Since the beginning of the season, there really has been no question as to what would emerge as the prominent story line heading into this week's Kansas University-Texas game.
Or, more precisely, the controversial ending that sparked Kansas coach Mark Mangino's heated and much-discussed postgame rant.
By now, you know the story. The Jayhawks were leading the Longhorns 23-20 late in the fourth quarter in '04, on the verge of upsetting No. 6 Texas. Facing a third-and-seven from the their own 26-yard line, then-Kansas quarterback Brian Luke found receiver Charles Gordon for what appeared to be a 17-yard gain and game-clinching first down.
Then a flag whipped through the afternoon air and landed nearby. Officials gathered to talk things over. After a few moments, they decided that Gordon had been guilty of pass interference. Texas got the ball back, surgically moved it down the field thanks to some late-game heroics by then-quarterback Vince Young, and, well, that was the end of that.
Afterward, Mangino stood at a podium, adjusted the microphone and unloaded a memorable diatribe against the officiating crew, using the now-notorious terms "dollar signs" and implying that the pass-interference penalty was a conspiracy to help the Longhorns qualify for a BCS bowl game - thus resulting in a hefty payout to the conference.
There was a media uproar, with the incident receiving national headlines, and Mangino eventually issued an apology and was fined $5,000 from the Big 12 Conference.
At 11:30 a.m. Saturday at Memorial Stadium, the Jayhawks will play Texas in Lawrence for the first time since, and if there's one thing Mangino would like to do, it's to move on from the '04 incident.
"That was four years ago," he said. "That's history. I'm not going to go there today. I understand in some quarters that would be a conversation piece, but we're really concerned about Saturday, and that game that happened in 2004 has no bearing."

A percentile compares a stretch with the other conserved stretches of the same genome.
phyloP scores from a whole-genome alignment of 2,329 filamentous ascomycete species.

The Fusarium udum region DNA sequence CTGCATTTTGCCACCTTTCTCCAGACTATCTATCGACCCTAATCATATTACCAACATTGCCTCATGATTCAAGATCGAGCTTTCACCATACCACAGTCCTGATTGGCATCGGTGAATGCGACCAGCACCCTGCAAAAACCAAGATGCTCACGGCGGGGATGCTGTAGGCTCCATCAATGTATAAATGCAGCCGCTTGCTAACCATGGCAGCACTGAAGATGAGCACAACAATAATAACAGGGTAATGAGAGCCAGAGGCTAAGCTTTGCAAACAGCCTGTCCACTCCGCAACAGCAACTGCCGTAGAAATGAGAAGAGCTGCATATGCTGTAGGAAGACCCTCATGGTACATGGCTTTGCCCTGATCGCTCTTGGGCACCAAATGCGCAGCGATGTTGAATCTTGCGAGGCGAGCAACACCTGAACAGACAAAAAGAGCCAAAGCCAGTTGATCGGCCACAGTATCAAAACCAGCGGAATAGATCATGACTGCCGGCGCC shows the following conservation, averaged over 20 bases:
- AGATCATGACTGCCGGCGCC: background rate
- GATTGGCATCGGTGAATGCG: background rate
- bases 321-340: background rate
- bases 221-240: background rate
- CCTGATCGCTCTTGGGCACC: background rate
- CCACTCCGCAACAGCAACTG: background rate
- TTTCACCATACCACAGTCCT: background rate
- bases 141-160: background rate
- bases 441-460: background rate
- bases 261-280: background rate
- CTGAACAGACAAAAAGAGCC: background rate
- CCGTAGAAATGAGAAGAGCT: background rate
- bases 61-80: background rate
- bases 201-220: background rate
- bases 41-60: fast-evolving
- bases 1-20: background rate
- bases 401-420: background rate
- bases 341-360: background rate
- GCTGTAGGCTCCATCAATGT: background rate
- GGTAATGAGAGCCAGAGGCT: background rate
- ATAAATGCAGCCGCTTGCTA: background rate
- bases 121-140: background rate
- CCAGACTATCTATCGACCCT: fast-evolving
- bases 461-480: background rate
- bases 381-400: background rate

In truth, much has happened since the teams' last encounter in Lawrence. Most of the players on both teams have since departed, the Jayhawks won themselves a bowl full of oranges, and a new U.S. president has been elected.
And while players were quick to defend their coach's actions this week - "It shows the character of a coach," said junior safety Darrell Stuckey, who was in attendance during the '04 game. "It shows the genuine care of his players and knowing that he wants a fair game for his players" - they also seem ready to move past the incident, as well.
"(It) was an interesting game for sure," senior defensive end John Larson said about the '04 matchup. "But mostly it's just (about), what can this team right now prove? A lot has gone on between now and then, and that game is sort of forgotten. And now it's just two different teams that are facing up against each other."
Earlier this week, Mangino shrugged off suggestions that the '04 game - and everything that followed it - represented any kind of turning point for his program, although it's worth noting that since the game, Mangino's team has gone 32-16, compared to 11-23 before the game.
With just two games left in a regular season that has not turned out quite like the Jayhawks had hoped - Kansas is 6-4 and likely out of the Big 12 North race - the focus is less on what happened four years ago and more about what Kansas can do to make a statement in its final home outing of the year.
If anything, players said, the '04 game represents proof that the Jayhawks, when clicking on all cylinders, can match up against any other team in the nation.
"I think it's any given Saturday," said senior linebacker Joe Mortensen. "If we come out and play our a game, I know we can play with any team in the country. So we've got to get things clicking on defense, and our offense, they're doing well, they've got to keep going. And if we do, I think we can play with anyone in the country."